Comments on: The Case for Colonialism: Don’t retract, rebut…. and censure those who seek to silence. Free Markets and Social Justice Thu, 16 Nov 2017 21:45:00 +0000 hourly 1 By: A. D. White Fri, 10 Nov 2017 01:16:00 +0000 There is an ongoing lesson being played out in Venezuela which might just counteract what young people learn in college. Might even get them to ask questions…

By: Joe Escamillo Sat, 28 Oct 2017 15:37:00 +0000 The human brain is unable — not unwilling but physically unable– to let in a fact that lowers its owner’s self esteem. So the more convincing the argument, the more strongly the brain of the esteem-owner will try to silence the argument’s bearer.
Conclusion 1: The only humans where reason works, are those whose self esteem is not threatened by Reason’s results.
Conclusion 2 (tentative): Those humans who resist listening to Reason, inadvertently make its conclusions more likely to be true.

By: Rob Gressis Wed, 18 Oct 2017 20:45:00 +0000 Yeah, that story came out after I submitted my comment. When I posted my comment, the full story hadn’t come out yet. (Note that the website the first link goes to has changed since I posted my comment.)

By: quinbusflestrin Wed, 18 Oct 2017 20:20:00 +0000 The journal web site says it was double-blind peer-reviewed. Follow the first link to the article and see for yourself.

By: A Modest Proposal: Make Academics Who Call for Papers to be Retracted Do Their Jobs! - Bleeding Heart Libertarians Fri, 13 Oct 2017 20:54:41 +0000 […] that “activists” might have different duties in these cases than academics.) As I noted earlier rather than attempting to silence persons you disagree with you should attempt to rebut their […]

By: On petitions to retract articles: I – opɯdʒɯlɯklɑr Sat, 07 Oct 2017 16:04:11 +0000 […] aside, I found this response from Bleeding Heart Libertarians speaks for me. As a group that identifies both as libertarian and as committed to social justice, I […]

By: Rob Gressis Mon, 02 Oct 2017 18:48:00 +0000 Well, it could be that we somehow cede them that authority (if you really want to get voluntaristic about it), or perhaps it is simply a function of having people deputized to do that sort of thing.

Here’s an analogy:

Imagine you are a soldier in a military. Your commanding officer orders you to do X. Now, there are two reasons to do X:

1. X will bring about much more harm than good.
2. Your commanding officer asked you to do X.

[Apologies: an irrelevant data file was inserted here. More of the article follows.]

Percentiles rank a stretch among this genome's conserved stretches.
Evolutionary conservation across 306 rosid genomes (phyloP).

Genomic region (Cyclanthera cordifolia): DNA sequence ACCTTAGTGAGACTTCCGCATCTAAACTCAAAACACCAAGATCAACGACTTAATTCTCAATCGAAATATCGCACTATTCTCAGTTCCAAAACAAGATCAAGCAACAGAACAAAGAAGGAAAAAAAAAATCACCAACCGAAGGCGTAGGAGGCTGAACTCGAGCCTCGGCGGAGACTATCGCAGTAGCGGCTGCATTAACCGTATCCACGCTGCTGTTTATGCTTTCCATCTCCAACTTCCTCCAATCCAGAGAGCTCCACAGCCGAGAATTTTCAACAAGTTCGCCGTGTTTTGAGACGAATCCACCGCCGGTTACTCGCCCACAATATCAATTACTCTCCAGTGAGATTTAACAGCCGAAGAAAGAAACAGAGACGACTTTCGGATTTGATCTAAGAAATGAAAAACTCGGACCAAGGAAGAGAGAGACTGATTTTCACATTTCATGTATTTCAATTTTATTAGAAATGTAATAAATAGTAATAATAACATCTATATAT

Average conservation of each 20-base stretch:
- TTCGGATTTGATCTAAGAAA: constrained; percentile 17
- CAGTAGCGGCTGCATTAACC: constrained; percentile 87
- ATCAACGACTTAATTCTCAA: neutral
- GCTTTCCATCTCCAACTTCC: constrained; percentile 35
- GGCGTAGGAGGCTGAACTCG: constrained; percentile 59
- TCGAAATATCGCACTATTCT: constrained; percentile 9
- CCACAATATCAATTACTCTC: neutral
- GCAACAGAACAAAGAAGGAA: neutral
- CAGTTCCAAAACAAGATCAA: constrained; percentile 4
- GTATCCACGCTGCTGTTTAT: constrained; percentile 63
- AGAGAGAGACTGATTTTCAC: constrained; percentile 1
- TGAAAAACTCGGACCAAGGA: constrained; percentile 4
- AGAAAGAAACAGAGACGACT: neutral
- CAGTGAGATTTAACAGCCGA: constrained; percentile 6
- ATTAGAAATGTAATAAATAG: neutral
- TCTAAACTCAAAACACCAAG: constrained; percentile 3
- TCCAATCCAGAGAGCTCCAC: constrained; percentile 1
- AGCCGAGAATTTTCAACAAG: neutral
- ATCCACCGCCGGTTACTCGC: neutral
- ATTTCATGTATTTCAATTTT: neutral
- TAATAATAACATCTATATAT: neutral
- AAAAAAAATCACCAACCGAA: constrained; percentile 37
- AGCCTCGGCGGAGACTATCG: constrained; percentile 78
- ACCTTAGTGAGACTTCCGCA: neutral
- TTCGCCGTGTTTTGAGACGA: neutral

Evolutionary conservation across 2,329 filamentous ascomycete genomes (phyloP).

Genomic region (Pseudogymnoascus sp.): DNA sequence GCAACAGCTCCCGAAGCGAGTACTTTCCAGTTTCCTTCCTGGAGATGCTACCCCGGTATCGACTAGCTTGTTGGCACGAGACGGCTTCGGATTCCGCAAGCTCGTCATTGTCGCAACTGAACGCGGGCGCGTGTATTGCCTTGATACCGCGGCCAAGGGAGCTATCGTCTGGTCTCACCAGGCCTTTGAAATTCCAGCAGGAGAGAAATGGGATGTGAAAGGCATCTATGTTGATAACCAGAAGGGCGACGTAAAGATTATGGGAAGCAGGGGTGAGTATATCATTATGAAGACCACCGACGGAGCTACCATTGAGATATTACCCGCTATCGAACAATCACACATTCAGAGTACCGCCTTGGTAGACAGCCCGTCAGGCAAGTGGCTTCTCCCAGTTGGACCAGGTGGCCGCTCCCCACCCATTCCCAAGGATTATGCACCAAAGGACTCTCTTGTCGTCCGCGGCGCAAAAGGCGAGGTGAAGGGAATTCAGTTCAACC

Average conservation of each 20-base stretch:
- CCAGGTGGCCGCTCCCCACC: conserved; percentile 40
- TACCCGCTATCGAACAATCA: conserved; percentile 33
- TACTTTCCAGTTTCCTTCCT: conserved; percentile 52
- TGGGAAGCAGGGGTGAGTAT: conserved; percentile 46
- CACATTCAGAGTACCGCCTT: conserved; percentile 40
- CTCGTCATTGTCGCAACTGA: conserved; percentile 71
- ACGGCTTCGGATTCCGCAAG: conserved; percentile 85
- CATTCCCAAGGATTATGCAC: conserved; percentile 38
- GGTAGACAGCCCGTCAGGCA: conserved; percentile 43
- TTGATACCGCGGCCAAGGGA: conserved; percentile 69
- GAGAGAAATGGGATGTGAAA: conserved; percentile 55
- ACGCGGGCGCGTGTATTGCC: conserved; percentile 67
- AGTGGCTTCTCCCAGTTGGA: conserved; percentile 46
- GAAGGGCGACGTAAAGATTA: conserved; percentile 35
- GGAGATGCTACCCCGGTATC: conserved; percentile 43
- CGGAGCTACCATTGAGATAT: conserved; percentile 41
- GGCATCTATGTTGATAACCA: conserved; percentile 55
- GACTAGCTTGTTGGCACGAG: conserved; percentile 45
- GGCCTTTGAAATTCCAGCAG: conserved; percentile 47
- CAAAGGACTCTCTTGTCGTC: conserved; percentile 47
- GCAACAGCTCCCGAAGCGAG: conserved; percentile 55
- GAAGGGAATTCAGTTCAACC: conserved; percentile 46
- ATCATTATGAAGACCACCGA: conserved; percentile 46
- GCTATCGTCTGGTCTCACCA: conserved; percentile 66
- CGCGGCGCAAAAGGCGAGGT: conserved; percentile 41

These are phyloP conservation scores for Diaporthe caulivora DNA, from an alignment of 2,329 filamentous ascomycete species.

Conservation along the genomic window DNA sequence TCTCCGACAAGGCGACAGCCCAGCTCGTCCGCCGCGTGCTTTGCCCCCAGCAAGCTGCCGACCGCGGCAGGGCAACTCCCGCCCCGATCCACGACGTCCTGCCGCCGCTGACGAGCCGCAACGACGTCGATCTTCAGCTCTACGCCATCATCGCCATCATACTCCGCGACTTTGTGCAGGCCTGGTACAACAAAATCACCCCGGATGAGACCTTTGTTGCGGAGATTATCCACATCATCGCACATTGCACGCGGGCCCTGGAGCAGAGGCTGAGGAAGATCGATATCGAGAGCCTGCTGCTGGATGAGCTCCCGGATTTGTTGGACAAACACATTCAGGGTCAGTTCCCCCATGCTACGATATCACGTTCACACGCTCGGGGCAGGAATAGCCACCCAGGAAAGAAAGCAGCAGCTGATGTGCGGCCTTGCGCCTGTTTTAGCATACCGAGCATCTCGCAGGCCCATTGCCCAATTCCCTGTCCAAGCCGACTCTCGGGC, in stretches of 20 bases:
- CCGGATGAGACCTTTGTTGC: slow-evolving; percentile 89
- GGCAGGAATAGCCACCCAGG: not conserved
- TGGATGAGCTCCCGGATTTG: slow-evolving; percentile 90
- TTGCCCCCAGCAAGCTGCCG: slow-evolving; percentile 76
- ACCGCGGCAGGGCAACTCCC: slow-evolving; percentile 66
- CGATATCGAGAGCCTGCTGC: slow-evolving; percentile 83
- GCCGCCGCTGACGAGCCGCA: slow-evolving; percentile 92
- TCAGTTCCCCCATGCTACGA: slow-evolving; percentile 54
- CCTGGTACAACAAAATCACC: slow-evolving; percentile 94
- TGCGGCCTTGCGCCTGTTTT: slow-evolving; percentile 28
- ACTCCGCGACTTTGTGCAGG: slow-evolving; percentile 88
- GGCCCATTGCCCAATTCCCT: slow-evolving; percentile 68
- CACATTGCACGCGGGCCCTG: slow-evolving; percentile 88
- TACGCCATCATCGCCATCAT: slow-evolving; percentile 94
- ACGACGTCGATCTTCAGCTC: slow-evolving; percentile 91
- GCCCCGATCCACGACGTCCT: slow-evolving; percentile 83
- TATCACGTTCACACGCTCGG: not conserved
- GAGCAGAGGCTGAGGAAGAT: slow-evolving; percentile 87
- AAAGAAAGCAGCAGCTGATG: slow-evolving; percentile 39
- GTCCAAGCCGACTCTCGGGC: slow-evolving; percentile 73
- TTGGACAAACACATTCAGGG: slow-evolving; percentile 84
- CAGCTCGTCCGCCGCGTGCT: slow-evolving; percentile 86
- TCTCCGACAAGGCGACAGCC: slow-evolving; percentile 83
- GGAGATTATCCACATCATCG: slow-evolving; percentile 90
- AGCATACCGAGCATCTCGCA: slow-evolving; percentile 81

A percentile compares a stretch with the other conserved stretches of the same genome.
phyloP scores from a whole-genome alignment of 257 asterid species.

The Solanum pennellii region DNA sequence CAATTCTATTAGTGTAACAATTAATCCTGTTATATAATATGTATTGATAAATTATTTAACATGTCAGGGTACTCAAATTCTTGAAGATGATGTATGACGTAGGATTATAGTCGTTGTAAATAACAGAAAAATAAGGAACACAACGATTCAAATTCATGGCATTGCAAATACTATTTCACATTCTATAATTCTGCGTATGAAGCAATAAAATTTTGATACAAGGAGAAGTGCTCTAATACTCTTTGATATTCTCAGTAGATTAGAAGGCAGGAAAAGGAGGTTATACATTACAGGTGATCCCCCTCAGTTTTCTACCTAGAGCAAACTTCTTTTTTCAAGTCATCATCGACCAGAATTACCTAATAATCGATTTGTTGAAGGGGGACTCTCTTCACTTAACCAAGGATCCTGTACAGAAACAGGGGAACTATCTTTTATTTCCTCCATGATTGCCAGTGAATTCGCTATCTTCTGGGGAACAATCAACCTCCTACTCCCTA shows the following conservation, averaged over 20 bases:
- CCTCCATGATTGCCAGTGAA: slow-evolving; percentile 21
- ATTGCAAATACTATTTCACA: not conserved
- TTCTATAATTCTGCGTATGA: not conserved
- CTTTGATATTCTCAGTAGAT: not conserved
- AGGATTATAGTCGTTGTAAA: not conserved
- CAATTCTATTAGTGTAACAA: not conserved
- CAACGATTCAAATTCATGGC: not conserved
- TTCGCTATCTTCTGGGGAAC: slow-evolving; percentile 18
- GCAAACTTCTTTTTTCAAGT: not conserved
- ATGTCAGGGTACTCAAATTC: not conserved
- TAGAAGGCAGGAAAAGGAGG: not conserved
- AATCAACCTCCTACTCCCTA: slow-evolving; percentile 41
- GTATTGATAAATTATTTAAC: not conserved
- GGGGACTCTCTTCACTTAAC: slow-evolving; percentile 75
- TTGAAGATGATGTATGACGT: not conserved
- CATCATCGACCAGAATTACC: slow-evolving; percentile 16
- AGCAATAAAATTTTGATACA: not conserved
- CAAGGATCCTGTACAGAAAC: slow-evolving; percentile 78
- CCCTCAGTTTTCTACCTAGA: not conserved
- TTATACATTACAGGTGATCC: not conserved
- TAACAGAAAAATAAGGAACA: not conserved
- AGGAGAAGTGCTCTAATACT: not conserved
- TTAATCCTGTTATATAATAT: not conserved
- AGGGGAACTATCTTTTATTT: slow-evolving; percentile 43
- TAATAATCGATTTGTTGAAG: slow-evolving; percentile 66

I’m of the opinion that if you’re in the military, 2 is the only reason that matters (barring cases where you commanding officer asks you to do something against military procedure).

Similarly, when it comes to helping a stranger in trouble, it could be that you’re permitted to help them (ceteris paribus) but not obligated to, on the grounds that it is not your role.

But I haven’t thought about this a whole hell of a lot.

By: Ron H. Mon, 02 Oct 2017 03:54:00 +0000

So, if you see a parent who is a stranger beating his daughter, you have
an obligation to call the police, but I think it would be
supererogatory to stop him yourself.

This is interesting. If you don’t believe you should intervene personally in defense of another person being beaten because you fear for your own safety and doubt your own ability to be effective in deterring the assailant, than I agree. Otherwise I have to wonder where the policeman, your agent, got the authority to intervene if you don’t believe you have that authority yourself?

Can those to whom we delegate authority somehow have more authority than we initially had to give them?

By: Richard_L_Kent Sat, 30 Sep 2017 15:33:00 +0000 The Story Goes that Einstein after having left Germany for the United States was confronted by a letter from his German colleagues that denounced the theory of relativity as a falsehood. It was signed by more than 200 German academics. When he was asked about it he shrugged and responded, well if there was any truth to the allegations all they would have needed was one signature.

By: rich poorman Sat, 30 Sep 2017 14:55:00 +0000 The US has colonies: Puerto Rico, US Virgin Islands, Pacific islands. They have a form of “home rule” but so did a lot of the European-owned colonies in the latter stages of those empires. The Caribbean territories are poor, poorly governed, corrupt and unable to manage their own affairs to First World standards. They have an unending supply of natural attractions, and a long list of excuses for crime, pollution, etc., etc., most of which revolve around white people. In my opinion, those islands who had and still have a strong connection to a European patron — particularly Dutch and British — are much better places than the US.